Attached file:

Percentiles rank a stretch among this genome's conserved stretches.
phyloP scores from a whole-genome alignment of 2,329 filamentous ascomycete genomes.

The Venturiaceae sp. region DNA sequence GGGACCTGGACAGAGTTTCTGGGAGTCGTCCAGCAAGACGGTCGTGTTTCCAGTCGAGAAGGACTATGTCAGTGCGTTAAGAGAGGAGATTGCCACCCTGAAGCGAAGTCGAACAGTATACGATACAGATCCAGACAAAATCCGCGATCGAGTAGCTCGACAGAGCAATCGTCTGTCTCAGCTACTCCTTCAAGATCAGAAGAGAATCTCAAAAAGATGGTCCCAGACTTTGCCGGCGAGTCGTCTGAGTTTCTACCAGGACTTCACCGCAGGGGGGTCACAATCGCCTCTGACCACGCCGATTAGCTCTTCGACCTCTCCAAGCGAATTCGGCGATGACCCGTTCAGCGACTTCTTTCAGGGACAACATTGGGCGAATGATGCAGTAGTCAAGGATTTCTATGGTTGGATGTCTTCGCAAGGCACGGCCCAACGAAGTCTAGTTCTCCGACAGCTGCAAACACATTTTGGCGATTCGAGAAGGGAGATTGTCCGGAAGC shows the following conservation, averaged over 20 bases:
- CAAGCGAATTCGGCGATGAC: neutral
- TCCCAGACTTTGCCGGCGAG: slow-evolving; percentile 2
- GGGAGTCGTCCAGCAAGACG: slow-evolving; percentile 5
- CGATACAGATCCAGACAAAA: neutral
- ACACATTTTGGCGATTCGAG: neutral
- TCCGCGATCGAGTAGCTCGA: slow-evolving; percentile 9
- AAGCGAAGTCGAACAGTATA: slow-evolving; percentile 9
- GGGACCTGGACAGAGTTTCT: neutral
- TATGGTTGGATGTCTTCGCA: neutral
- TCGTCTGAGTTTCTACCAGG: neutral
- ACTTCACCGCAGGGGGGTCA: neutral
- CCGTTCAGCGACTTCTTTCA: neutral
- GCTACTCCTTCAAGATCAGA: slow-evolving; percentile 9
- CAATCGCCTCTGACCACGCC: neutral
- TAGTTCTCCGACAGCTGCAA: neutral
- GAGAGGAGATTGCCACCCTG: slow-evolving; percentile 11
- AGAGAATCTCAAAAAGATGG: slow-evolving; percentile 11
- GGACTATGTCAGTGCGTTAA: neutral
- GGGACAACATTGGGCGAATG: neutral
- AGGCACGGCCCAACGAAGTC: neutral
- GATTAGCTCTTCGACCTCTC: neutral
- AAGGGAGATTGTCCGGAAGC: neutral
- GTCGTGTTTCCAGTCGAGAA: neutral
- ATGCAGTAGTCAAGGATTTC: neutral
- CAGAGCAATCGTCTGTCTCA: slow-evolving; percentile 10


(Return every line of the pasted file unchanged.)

Percentiles rank a stretch among this genome's conserved stretches.
phyloP scores from a whole-genome alignment of 2,329 filamentous ascomycete genomes.

The Venturiaceae sp. region DNA sequence GGGACCTGGACAGAGTTTCTGGGAGTCGTCCAGCAAGACGGTCGTGTTTCCAGTCGAGAAGGACTATGTCAGTGCGTTAAGAGAGGAGATTGCCACCCTGAAGCGAAGTCGAACAGTATACGATACAGATCCAGACAAAATCCGCGATCGAGTAGCTCGACAGAGCAATCGTCTGTCTCAGCTACTCCTTCAAGATCAGAAGAGAATCTCAAAAAGATGGTCCCAGACTTTGCCGGCGAGTCGTCTGAGTTTCTACCAGGACTTCACCGCAGGGGGGTCACAATCGCCTCTGACCACGCCGATTAGCTCTTCGACCTCTCCAAGCGAATTCGGCGATGACCCGTTCAGCGACTTCTTTCAGGGACAACATTGGGCGAATGATGCAGTAGTCAAGGATTTCTATGGTTGGATGTCTTCGCAAGGCACGGCCCAACGAAGTCTAGTTCTCCGACAGCTGCAAACACATTTTGGCGATTCGAGAAGGGAGATTGTCCGGAAGC shows the following conservation, averaged over 20 bases:
- CAAGCGAATTCGGCGATGAC: neutral
- TCCCAGACTTTGCCGGCGAG: slow-evolving; percentile 2
- GGGAGTCGTCCAGCAAGACG: slow-evolving; percentile 5
- CGATACAGATCCAGACAAAA: neutral
- ACACATTTTGGCGATTCGAG: neutral
- TCCGCGATCGAGTAGCTCGA: slow-evolving; percentile 9
- AAGCGAAGTCGAACAGTATA: slow-evolving; percentile 9
- GGGACCTGGACAGAGTTTCT: neutral
- TATGGTTGGATGTCTTCGCA: neutral
- TCGTCTGAGTTTCTACCAGG: neutral
- ACTTCACCGCAGGGGGGTCA: neutral
- CCGTTCAGCGACTTCTTTCA: neutral
- GCTACTCCTTCAAGATCAGA: slow-evolving; percentile 9
- CAATCGCCTCTGACCACGCC: neutral
- TAGTTCTCCGACAGCTGCAA: neutral
- GAGAGGAGATTGCCACCCTG: slow-evolving; percentile 11
- AGAGAATCTCAAAAAGATGG: slow-evolving; percentile 11
- GGACTATGTCAGTGCGTTAA: neutral
- GGGACAACATTGGGCGAATG: neutral
- AGGCACGGCCCAACGAAGTC: neutral
- GATTAGCTCTTCGACCTCTC: neutral
- AAGGGAGATTGTCCGGAAGC: neutral
- GTCGTGTTTCCAGTCGAGAA: neutral
- ATGCAGTAGTCAAGGATTTC: neutral
- CAGAGCAATCGTCTGTCTCA: slow-evolving; percentile 10